By Judi Whetstine
A July PEW Research project reported that “compared with the ratings four years ago, journalists have dropped the most in public esteem, from 38 percent in 2009 to 28 percent in 2013.” See: http://www.pewforum.org/2013/07/11/public-esteem-for-military-still-high/#
It surveyed folks of all political persuasions. The survey asked whether or not certain professions “contribute a lot to society’s well-being.” It did not ask for the reason for the opinions.
Besides journalism, the other professions were military, teachers, medical doctors, scientists, engineers, clergy, business execs, lawyers and artists.
The drop in journalism’s public esteem was shocking. “About as many U.S. adults now say journalists contribute not very much or nothing at all to society (27 percent) as say they contribute a lot (28 percent). The drop was particularly pronounced among women (down 17 points).”
Respected journalism is crucial to the success of the country and a community.
Princeton University Professor Paul Starr in a 2005 NPR interview discussed his book “The Creation of the Media.” He explained what many people may not know. “The government actually took positive steps to promote free press when adopting the Constitution by subsidizing newspapers and creating a system of free exchange among them.
“Early considerations that dominated this policy were fear of the disintegration of the Republic. The system subsidized distribution of political news” despite “Washington and John Adams being attacked in the newspapers. Passage of the sedition act to control criticism in the 1790s failed because American politics was not going to accept that kind of control.”
The wisdom of that early policy is confirmed by threats to today’s struggling democracies where the press is not free. A dramatic example is the recent firing of Turkish news ombudsman and colleague Yavuz Baydar from one of the largest daily papers in Turkey. He had been in that position since 2004.
In late May, there were clashes in Istanbul between anti-government protesters and police. In a recent New York Times column, Baydar described the censoring of his criticism of the Turkish news coverage of the clashes.
“As the city center turned into a battlefield, 24/7 news channels opted to air documentaries about penguins or to go on with their talk shows. One channel only 200 yards from now famous Gezi Park, had three medical experts discussing schizophrenia. Media executives intimidate or censor reporters to kowtow to governments to protect their other business interests. Editorial content is strictly controlled by media bosses who have other business interests.”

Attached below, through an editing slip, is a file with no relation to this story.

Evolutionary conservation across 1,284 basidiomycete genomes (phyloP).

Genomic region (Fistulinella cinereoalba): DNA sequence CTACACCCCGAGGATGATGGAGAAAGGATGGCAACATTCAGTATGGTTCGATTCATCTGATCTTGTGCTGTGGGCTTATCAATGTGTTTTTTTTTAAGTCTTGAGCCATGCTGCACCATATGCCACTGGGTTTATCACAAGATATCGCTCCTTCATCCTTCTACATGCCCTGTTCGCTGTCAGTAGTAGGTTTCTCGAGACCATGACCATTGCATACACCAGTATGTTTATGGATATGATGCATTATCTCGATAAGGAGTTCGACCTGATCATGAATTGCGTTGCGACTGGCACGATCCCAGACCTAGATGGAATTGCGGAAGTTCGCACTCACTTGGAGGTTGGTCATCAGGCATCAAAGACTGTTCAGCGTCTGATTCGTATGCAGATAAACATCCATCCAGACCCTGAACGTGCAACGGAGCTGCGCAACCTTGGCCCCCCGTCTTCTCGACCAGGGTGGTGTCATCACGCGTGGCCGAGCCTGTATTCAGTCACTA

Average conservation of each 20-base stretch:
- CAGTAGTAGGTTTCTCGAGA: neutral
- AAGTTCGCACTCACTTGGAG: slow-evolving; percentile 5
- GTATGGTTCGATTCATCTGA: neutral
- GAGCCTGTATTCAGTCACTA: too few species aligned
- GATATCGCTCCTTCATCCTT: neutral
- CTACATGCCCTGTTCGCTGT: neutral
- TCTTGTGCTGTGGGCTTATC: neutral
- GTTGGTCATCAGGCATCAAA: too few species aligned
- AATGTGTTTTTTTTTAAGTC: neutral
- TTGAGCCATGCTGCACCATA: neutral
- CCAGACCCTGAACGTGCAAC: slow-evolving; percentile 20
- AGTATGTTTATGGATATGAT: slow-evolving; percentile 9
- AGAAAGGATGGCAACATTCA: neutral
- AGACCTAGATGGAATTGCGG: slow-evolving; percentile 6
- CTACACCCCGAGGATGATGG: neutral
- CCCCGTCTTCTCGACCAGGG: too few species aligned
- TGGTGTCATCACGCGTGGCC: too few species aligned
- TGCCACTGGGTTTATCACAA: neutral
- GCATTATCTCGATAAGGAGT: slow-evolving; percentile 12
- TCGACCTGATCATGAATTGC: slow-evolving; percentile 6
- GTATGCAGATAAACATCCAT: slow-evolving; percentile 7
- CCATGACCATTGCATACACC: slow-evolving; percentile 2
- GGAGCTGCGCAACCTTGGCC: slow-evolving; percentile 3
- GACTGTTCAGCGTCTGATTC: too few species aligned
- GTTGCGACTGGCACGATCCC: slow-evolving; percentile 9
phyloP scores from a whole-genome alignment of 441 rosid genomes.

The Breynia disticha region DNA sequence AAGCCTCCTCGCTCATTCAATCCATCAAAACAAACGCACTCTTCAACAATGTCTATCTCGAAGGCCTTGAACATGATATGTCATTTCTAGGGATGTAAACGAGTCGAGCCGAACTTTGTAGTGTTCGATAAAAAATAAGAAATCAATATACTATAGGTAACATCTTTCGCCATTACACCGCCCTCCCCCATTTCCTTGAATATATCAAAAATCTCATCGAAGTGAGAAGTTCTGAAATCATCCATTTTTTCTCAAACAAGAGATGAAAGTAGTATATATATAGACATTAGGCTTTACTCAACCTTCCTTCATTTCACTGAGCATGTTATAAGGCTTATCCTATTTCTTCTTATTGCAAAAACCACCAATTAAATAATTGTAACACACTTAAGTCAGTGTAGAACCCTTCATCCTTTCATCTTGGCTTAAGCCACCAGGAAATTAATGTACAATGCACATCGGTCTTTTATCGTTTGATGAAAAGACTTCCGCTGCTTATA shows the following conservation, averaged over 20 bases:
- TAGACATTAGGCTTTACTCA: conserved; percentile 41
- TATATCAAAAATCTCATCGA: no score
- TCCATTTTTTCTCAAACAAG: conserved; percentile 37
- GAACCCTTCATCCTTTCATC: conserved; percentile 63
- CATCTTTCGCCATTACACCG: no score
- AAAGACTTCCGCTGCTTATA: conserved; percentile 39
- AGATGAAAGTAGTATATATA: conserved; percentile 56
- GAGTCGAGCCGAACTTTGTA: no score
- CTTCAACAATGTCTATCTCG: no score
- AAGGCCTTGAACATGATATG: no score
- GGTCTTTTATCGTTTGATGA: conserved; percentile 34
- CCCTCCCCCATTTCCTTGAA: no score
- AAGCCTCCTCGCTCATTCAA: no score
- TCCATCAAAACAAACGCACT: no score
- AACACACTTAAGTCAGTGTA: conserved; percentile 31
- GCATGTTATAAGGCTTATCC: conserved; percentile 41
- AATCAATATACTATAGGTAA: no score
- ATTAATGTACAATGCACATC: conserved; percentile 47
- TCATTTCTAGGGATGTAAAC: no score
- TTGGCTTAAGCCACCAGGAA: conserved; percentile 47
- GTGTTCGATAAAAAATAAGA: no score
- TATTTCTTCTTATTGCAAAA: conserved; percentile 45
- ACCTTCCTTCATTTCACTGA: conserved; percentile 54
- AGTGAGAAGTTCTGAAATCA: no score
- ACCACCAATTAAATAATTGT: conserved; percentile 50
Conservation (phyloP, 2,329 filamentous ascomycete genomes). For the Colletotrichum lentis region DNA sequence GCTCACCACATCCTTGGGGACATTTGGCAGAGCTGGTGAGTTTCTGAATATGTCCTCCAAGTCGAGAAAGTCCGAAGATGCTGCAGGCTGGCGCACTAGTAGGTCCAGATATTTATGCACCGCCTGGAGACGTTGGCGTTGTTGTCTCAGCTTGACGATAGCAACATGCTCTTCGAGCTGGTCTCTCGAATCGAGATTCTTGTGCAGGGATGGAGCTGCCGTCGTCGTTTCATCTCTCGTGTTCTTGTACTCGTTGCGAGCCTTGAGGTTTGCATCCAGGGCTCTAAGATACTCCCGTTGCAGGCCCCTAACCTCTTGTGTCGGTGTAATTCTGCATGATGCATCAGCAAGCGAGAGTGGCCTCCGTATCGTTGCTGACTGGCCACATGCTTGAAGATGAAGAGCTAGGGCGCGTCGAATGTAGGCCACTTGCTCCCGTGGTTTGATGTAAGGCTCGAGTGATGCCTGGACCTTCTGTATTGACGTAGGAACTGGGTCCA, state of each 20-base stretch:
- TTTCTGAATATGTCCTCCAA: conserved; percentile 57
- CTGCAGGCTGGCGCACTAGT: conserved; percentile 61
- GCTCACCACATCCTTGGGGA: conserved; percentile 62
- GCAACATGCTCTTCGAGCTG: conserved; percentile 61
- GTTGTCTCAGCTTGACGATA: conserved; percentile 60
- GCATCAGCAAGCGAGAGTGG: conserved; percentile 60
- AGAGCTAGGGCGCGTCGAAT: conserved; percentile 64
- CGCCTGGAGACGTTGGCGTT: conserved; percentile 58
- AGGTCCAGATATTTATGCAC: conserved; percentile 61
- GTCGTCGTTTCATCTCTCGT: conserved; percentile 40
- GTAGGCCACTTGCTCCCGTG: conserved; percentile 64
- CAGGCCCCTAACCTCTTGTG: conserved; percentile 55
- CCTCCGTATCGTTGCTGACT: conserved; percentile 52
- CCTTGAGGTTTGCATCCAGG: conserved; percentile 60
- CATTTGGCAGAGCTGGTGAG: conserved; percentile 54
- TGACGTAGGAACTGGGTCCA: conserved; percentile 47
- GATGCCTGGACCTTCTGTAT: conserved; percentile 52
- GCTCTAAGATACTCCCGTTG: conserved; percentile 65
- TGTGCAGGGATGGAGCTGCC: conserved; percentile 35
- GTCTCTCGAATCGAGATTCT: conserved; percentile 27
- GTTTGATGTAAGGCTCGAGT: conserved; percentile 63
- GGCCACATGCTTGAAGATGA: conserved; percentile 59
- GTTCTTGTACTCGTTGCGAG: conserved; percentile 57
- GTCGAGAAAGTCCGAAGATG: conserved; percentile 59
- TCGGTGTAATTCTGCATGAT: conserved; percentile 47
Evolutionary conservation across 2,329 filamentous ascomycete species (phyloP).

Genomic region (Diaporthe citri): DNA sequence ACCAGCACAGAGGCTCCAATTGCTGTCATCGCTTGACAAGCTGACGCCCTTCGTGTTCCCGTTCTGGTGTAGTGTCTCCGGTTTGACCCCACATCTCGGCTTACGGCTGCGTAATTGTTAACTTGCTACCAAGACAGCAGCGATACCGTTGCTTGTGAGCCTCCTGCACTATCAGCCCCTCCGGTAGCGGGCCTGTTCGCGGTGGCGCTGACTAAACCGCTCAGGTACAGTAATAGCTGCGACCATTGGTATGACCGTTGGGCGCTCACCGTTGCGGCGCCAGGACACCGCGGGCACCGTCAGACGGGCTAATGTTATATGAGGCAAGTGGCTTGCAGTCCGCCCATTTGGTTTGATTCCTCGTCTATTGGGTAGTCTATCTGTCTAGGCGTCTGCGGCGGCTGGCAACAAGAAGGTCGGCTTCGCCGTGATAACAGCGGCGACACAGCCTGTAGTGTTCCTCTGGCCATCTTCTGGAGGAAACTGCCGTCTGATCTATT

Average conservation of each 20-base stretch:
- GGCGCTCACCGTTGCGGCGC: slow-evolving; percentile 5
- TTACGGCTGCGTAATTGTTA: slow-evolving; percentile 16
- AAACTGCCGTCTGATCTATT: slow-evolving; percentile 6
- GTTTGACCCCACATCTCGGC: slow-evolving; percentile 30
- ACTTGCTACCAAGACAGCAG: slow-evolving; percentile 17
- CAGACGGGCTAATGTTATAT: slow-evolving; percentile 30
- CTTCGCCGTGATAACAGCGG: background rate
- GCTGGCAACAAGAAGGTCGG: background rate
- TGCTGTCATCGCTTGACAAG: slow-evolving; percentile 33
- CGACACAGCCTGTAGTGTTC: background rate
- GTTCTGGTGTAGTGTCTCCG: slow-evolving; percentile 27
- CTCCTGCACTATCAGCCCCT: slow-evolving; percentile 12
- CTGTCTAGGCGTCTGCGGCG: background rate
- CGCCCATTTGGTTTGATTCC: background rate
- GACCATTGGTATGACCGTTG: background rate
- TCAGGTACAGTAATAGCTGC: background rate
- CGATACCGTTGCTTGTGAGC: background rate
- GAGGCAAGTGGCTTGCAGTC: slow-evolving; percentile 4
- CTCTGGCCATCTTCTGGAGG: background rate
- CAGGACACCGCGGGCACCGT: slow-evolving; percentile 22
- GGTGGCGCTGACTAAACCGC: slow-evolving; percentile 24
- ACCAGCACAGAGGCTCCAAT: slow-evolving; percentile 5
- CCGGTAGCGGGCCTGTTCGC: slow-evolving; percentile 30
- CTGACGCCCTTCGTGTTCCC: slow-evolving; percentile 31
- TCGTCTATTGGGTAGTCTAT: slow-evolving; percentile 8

He took aim at “sanitized media coverage across the globe and particularly in young or struggling democracies.
“These other business interests are undermining the freedom and independence of the press, including serious investigative journalism, vital to a democratic political culture.”
Baydar’s firing was criticized by some international press including the editorial pages of the New York Times, The Guardian and The Observer (England), The Hindu, and the Folha de Sao Paulo Brazil, and the Organization of News Ombudsmen.
Is the cause for the drop in the esteem held for journalism in the United States related to Baydar’s complaints? When national and international corporations with other business interests own most news companies, is press freedom compromised? If yes, is our government to blame by not protecting a key institution in the success of our country?
The Pew Research survey did not differentiate between the public esteem held for locally and regionally owned media companies and the large multi-outlet corporations.
The public’s well-being is dependent upon citizens demanding media freedom. With local and regional ownership, citizens’ efforts can be effective due to easier access to media company representatives. With national and international corporate press ownership, citizens must rely upon their elected officials to secure press freedom.
If you have an unresolved concern or question about Gazette or KCRG-TV9 news, opinion or online content, contact Judi Whetstine, Iowa Source Media Group’s community advocate, at gaz.community email@example.com, or by mail to Community Advocate, The Gazette, 500 Third Ave. SE, Cedar Rapids, IA 52401.
Whetstine, not a Source Media Group employee, is a former assistant U.S. attorney in Cedar Rapids and currently is chair of the City of Cedar Rapids ethics board.